Agents wear all sorts of hats these days, but it's important to remember the first hat any agent wears (or should wear) and that's to sell books to publishers.
Which means self-publishing and traditional publishing diverge very fundamentally.
If you've published your book in any way, whether it's on your blog for free, as an ebook, or through a small press, you've essentially taken over the agent's job. Many do this to great satisfaction. Most, though, find themselves frustrated and feeling duped without representation.
Of course, some self-published authors get leveraged into traditional deals with publishers, but these are few and far between and the mechanics are complicated (more later this week). There is about a 1% chance that your self-publishing experience will look anything like John Locke's.
If you're hoping to be published traditionally, the best way to get there is traditionally. Query agents. Revise for agents. Attend conferences. Do research. Get an Agent. Get a Book Deal.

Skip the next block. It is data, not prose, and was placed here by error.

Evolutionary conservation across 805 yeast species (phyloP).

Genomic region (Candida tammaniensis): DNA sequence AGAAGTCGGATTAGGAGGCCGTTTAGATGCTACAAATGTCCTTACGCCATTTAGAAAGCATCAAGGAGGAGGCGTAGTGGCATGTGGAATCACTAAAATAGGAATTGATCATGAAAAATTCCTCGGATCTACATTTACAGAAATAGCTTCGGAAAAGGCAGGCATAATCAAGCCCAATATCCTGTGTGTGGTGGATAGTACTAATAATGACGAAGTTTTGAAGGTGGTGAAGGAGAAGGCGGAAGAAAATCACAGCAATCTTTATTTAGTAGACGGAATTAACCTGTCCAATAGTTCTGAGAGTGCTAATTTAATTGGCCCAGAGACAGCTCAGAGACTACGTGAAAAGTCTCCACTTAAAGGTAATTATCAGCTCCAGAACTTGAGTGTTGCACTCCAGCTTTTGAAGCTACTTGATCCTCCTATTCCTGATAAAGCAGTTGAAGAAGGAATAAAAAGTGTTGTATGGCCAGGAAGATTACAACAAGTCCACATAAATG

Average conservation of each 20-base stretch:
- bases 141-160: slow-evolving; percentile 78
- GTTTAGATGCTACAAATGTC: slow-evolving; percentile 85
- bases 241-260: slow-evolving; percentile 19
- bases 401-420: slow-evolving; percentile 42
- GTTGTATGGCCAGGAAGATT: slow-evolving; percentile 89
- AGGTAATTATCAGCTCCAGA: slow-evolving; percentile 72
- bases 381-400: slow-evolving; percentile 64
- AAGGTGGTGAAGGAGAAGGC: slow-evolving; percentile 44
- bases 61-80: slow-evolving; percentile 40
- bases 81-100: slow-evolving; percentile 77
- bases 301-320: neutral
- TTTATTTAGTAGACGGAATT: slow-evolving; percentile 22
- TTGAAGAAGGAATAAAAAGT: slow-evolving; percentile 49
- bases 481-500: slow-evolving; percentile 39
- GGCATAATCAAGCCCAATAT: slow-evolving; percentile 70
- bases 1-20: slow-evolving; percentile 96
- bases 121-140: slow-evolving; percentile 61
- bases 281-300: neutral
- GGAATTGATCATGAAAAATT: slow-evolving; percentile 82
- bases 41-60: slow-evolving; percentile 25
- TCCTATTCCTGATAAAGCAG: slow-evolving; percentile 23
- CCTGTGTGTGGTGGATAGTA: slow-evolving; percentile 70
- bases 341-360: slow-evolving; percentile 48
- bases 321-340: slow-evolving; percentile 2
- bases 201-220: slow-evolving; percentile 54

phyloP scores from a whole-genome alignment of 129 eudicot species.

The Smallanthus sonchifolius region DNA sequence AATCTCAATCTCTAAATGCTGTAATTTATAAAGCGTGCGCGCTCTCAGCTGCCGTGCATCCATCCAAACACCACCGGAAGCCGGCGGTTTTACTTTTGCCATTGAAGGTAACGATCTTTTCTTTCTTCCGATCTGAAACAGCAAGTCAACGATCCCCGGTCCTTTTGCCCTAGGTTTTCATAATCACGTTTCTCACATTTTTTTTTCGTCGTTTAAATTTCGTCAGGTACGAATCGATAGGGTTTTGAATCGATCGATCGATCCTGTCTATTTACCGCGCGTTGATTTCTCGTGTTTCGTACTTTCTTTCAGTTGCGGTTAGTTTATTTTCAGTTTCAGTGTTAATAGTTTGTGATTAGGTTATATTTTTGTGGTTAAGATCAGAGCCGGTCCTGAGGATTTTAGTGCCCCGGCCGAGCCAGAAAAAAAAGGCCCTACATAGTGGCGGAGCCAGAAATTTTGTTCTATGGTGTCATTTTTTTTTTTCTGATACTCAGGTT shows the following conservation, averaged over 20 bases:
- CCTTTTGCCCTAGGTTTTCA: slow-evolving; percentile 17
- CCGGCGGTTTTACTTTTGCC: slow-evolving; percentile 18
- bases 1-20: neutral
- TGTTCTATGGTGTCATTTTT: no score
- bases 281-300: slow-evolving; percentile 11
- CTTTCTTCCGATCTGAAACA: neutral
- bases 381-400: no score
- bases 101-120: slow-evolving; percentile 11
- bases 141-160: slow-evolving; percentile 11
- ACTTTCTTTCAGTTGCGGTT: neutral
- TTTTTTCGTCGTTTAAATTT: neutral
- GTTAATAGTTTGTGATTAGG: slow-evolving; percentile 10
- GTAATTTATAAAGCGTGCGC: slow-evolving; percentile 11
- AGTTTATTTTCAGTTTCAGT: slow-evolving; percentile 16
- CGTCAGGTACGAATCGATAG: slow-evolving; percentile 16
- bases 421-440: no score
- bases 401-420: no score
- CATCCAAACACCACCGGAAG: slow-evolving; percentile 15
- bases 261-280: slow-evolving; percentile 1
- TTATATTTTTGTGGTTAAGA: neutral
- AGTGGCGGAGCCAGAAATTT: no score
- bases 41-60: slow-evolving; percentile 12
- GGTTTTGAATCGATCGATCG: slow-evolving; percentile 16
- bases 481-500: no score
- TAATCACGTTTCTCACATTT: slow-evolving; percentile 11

If you exhaust that avenue, and no one is smart enough to see you've written a bestseller, then self-publish (this is almost universally better than signing with a small press, believe it or not, because you keep ALL your rights--meaning you can sell them later if a big publisher is interested).
If you self-publish and then try to query agents, you will universally get "No" unless you've sold in excess of 5,000 copies. This is not an opinion of mine, it's the fact of the matter. An agent cannot leverage print rights on a self-published book without sales numbers to back it up. As a debut author, querying agents, you have no sales numbers and no one expects you to. You're a debut. But once you're published, even if you do it yourself, publishers need to see some $treet cred.